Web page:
Are Gun Owners a Bunch of Racists?
I'm sure you've heard about the new study purporting to show that gun owners are more racist than non-gun owners, and that gun owners' attitudes "may adversely influence US gun control policy debates and decisions." But with this kind of research, the central methodological question is this: How can you measure racism in a way that's precise enough to rank individuals and groups?
You could just flat-out ask people if they hate other racial groups -- but some racists would lie. Or, you could do something like the Implicit Association Test to see whether people subconsciously link the concepts of "good" and "bad" with the racial concepts of "white" and "black"; this research helpfully reveals a lot of psychological bias, but there are too many problems with it for it to be useful for anything requiring precision.
Some social scientists have tried to avoid these problems by asking questions that measure "racial resentment" or "symbolic racism." I wrote a fair amount about this for National Review Online a few years back, but for our present purposes we can just read a question used in the new study:
It’s really a matter of some people not trying hard enough; if blacks would only try harder they could be just as well off as whites.
It's pretty obvious what's going on here. This is a very basic conservative sentiment (people born into poverty can improve their lot in life by working hard) with a racial element added (black people born into poverty can improve their lot in life by working hard). Even if we assume that the addition of race turns this from a debatable idea into an expression of racist sentiment, it is laughably unsuited to the purpose of comparing the racial attitudes of conservatives and liberals (or correlated groups such as gun owners). Liberals don't agree with the underlying idea to begin with, and thus would be expected to answer no regardless of their racial attitudes.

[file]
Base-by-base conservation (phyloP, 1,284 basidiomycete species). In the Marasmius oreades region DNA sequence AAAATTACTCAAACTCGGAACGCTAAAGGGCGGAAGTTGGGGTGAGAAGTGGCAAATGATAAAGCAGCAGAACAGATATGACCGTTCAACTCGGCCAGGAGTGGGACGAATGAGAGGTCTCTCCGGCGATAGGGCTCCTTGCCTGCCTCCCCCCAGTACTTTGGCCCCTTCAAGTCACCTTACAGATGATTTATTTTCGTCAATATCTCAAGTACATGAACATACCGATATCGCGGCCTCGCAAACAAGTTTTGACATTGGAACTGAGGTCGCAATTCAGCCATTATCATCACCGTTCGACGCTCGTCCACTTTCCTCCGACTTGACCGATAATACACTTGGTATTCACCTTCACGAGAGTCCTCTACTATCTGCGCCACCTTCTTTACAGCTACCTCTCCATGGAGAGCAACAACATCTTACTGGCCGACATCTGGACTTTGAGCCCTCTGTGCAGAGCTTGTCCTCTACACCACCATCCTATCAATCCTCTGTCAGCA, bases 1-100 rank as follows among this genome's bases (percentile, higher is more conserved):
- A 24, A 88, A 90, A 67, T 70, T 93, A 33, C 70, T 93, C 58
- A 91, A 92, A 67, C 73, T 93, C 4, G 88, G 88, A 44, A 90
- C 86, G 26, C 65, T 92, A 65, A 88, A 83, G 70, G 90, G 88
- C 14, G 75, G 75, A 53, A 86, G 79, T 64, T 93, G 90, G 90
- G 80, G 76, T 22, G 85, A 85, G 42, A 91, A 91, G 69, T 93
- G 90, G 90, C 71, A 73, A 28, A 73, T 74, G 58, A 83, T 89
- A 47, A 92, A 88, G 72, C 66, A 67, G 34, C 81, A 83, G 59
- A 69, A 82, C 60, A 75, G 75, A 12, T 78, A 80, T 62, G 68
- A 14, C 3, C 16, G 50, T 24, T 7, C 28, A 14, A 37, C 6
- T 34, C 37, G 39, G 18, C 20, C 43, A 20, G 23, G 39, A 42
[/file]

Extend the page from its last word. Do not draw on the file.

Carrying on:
I'm not sure there's a good way to compare the racial attitudes of gun owners and non-owners, but it's worth noting that there was no correlation between gun ownership and racism in the one question from the study that addressed overt racism. Also, just for kicks I pulled some numbers from the General Social Survey. In 2002 the survey featured a relatively straightforward question about racism, asking people to rate how "warm" or "cool" they felt toward blacks.
In the population as a whole, 13.9 percent of gun owners rated themselves as cool toward blacks to some degree, compared with 11.6 percent of non-owners; in a sample restricted to whites, the numbers are 14.9 and 12 percent. Unfortunately I don't have the chops to mimic the sophisticated demographic analysis used in the new study -- journalism major, sorry -- but it seems likely that even this gap would shrink if we were able to factor in things like age, state of residence, gender, and so on and so forth.
Here's the full chart for whites:
The fact that more than one in ten white Americans reported feeling "cool" toward blacks as recently as 2002 is certainly indicative of a problem. It's just not a problem that has very much to do with gun ownership.
Robert VerBruggen is editor of RealClearPolicy. Twitter: @RAVerBruggen